4th April 2013: Barefoot in the Head; How the way we think, feel and behave produces mental and physical health by Prof Ray Miller


Name of speaker and subject:

Prof. Ray Miller, Psychologist

Title of talk:

What has Psychology ever done for us? (A story in three parts)
Part 2: Barefoot in the Head: How the way we think, feel and behave produces mental and physical health. Psychological therapies from the couch, through dogs and rats, to mindfulness and positive thinking.

Bullet points:

  • The distressing history of treating problems of mental health.
  • The growth of psychological models of mental well-being.
  • History and development of major psychological therapies.
  • The importance of mental well-being to physical and social health.
  • The growing demand for psychiatric and psychological treatments.
  • What is ‘normal’? Are we pathologising everyday distress?


Mental Illness, Mental Health, Psychological Distress. There is a long history of defining and treating the problems that attract these labels. Many early interventions, from Neolithic times onwards, concentrated on physical (or supernatural) causes and relieving or managing the symptoms. From trepanning to modern medication, the approach has been broadly biomedical.
The rise of Psychology, from the early 20th Century, offered a different approach. While acknowledging biomedical contributions, psychologists have explored ways in which attitudes, beliefs, emotions and behaviour might impact on mental wellbeing. From the Psychoanalysis of Freud, through Behavioural interpretations to Cognitive and Cognitive Behavioural models and onwards to approaches such as Mindfulness, Psychology has been providing interventions based on Bio-psycho-social interpretations.
But how do we decide what requires ‘treatment’? What is ‘normal’? There has been a rapid increase in treatments. The evidence is there in terms of huge increases in medication prescribing and a growing demand for psychological therapies.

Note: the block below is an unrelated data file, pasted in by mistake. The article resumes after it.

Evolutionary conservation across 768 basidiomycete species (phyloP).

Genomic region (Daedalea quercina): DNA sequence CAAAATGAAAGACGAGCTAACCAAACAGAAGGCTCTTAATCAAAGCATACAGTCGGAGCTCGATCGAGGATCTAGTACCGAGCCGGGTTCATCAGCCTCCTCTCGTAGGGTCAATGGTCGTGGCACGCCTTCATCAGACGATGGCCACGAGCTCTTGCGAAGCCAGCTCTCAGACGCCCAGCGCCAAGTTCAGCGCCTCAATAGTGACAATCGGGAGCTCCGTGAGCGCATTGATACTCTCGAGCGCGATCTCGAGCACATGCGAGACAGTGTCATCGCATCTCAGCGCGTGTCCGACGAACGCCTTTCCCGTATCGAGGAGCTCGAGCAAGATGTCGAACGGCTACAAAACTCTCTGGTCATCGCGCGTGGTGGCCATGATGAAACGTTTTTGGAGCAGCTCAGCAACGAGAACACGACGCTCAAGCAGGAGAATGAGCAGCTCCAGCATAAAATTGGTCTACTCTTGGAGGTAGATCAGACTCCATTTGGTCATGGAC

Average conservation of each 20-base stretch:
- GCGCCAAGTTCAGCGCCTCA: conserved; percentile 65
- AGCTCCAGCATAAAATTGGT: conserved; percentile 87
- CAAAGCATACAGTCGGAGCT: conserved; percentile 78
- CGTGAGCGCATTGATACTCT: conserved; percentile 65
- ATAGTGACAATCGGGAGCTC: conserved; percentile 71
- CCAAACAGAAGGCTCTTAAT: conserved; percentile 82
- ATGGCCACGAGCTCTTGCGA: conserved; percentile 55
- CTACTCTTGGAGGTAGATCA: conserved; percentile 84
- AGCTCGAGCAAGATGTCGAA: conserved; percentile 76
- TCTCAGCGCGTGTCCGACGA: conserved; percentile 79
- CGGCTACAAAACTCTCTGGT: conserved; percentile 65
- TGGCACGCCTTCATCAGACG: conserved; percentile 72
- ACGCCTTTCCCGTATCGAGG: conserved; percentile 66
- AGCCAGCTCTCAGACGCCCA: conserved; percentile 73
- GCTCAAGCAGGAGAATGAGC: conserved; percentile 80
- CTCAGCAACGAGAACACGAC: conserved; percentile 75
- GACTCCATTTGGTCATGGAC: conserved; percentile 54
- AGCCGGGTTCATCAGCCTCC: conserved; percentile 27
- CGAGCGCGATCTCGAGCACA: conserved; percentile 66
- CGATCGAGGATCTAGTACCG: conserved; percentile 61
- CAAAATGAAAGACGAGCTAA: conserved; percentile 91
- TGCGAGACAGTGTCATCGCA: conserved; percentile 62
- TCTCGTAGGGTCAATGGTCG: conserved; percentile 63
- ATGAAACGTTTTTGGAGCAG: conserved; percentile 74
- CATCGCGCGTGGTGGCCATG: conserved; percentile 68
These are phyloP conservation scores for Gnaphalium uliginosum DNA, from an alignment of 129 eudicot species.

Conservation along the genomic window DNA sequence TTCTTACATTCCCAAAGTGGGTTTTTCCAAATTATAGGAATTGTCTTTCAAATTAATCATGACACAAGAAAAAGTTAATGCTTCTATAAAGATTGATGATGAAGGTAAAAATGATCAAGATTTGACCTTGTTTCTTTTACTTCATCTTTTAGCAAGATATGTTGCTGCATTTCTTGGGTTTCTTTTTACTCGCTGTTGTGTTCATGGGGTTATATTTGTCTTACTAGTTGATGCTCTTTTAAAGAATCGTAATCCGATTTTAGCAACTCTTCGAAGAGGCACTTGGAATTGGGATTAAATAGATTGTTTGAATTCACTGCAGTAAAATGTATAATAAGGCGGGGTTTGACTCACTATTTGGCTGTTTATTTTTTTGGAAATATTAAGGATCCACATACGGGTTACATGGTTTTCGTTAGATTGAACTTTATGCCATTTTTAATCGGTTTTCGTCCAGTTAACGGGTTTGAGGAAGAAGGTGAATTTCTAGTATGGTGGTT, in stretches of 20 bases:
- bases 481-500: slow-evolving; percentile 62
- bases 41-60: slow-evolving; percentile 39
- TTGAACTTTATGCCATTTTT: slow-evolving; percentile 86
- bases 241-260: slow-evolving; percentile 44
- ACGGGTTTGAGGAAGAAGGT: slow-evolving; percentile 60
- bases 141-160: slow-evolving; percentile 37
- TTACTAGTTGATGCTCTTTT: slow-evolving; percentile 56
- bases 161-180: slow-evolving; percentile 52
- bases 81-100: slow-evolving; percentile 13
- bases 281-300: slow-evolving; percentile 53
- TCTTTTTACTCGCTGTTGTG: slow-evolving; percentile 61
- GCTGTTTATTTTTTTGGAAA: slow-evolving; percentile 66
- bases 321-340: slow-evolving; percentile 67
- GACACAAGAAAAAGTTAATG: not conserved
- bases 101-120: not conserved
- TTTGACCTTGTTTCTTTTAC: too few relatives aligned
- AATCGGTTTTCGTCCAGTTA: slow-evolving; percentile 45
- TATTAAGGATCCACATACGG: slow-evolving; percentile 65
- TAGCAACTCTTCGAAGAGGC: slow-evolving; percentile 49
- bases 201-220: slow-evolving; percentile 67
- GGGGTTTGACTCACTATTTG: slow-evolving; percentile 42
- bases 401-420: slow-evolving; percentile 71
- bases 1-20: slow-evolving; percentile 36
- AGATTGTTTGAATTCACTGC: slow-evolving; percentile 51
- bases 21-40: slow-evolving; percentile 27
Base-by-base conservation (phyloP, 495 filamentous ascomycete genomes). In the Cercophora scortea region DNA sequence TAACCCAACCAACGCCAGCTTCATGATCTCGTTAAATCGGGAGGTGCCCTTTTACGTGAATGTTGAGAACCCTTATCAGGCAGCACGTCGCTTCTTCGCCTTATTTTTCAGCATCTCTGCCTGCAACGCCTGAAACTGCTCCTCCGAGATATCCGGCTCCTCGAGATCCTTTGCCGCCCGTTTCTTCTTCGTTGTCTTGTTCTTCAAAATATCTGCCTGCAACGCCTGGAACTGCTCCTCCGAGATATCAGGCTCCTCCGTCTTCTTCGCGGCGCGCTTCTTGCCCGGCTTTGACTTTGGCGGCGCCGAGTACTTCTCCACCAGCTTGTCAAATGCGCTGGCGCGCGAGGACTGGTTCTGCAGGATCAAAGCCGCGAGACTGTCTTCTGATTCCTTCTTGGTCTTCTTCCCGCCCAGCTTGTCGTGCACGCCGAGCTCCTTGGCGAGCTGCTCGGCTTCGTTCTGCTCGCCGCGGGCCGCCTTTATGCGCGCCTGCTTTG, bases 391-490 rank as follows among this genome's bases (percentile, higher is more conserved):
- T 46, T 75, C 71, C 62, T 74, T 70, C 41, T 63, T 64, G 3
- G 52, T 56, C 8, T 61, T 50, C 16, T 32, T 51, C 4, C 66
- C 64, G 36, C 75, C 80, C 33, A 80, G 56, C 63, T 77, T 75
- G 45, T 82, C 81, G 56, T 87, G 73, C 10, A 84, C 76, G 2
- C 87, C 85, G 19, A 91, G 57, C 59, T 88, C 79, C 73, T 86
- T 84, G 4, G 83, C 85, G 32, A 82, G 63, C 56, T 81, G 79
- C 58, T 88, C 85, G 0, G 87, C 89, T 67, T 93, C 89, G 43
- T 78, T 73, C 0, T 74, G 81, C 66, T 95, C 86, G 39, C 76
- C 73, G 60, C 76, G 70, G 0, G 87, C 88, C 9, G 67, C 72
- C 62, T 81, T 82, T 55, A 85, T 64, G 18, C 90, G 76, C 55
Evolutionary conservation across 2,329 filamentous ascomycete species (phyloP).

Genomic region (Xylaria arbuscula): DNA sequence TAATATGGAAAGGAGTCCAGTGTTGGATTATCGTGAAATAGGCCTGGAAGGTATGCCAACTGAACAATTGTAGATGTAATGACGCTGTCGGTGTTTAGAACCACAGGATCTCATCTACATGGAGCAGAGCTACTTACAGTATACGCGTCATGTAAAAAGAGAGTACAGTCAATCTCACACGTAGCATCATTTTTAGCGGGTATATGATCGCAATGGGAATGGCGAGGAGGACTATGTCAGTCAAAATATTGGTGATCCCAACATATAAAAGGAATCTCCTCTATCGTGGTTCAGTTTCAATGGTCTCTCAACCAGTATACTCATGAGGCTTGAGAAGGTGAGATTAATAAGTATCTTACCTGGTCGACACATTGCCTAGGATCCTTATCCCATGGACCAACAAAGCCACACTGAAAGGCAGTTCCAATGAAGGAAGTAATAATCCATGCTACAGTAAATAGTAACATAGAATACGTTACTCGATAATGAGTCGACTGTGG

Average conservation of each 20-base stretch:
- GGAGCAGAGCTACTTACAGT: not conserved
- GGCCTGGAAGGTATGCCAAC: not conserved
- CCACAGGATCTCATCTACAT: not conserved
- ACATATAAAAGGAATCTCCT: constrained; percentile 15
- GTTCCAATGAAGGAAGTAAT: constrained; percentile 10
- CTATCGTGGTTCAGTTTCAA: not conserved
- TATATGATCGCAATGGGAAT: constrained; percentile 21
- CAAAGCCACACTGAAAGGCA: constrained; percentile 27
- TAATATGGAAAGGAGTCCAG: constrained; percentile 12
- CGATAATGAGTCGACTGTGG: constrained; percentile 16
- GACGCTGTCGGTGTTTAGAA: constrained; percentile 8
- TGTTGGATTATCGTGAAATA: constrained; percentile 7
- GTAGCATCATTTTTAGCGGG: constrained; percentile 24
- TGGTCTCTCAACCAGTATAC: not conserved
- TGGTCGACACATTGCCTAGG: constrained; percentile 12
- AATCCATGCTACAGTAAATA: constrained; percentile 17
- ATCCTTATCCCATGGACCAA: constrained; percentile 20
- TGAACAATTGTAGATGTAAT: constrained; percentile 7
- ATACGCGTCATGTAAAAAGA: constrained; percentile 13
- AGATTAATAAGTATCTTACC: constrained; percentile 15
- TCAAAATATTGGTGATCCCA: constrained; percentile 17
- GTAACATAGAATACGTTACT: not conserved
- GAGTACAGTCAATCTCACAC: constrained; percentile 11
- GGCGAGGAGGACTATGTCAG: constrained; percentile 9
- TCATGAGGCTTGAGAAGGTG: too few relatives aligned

Reliance is often placed on classification systems such as the Diagnostic and Statistical Manual of Mental Disorders (DSM), shortly to appear in its 5th and ever burgeoning edition. But is there really evidence that mental ill health is increasing or are we at risk of pathologising normal distress such as unhappiness, bereavement and adolescent rebellion?

A few words about you and your passion:

I have been a psychologist for nearly 40 years. Most of that time has been spent as a professional psychologist in the field of healthcare (now retired) but much of the psychology that I used, and continue to use, is based on understanding some essential concepts that I acquired during my undergraduate years.
Psychology is more than just an academic topic or applied science, although it is certainly both of these. Psychology is a fundamental aspect of our daily lives, our interactions with others and with our environment. In that sense, we all have to be psychologists and, even without aiming to become experts, we can all benefit from a better understanding of some of its principles.
Don’t expect an in depth study of the topic. This will be a somewhat idiosyncratic taster to whet your appetite rather than to educate you. However, you will probably find at least some ideas that set you thinking and which may start you along the path of self-generated learning.

A few lines about the history of your subject:

Psychology, Philosophy and the urge to understand ourselves and our world have been around as long as there have been people. They are the springboard to Science and the very etymology of these terms can be traced back to Ancient Greece.
Modern Psychology, as an academic and scientific discipline, can probably be dated back to the late 19th century and the attempts of people like Wilhelm Wundt to formalise the study of personal experience. Theories of psychology have ranged from Freud’s model of the psyche, through Behaviourism and Learning Theory, Models of Cognition, Evolutionary Psychology and, most recently, the integration of Psychology with our emerging knowledge of neurology and biology.
It is a subject that has grown hugely in both its scope and understanding in the last 100 years or so. The British Psychological Society was founded in 1901 but few, if any, of its original members could have conceived of its development 110 years later.
It sometimes seems that the more we look into it, the less we actually know. It challenges many ‘common sense’ beliefs and sacred cows. It is political, social and, often, revolutionary. It raises questions about our attitudes and beliefs, our social structures and even about the notion of ‘self’. Where will it take us in the next 100 years? Who knows! But the journey will certainly be full of surprises.

Anything else you may want to say:

That’s all folks!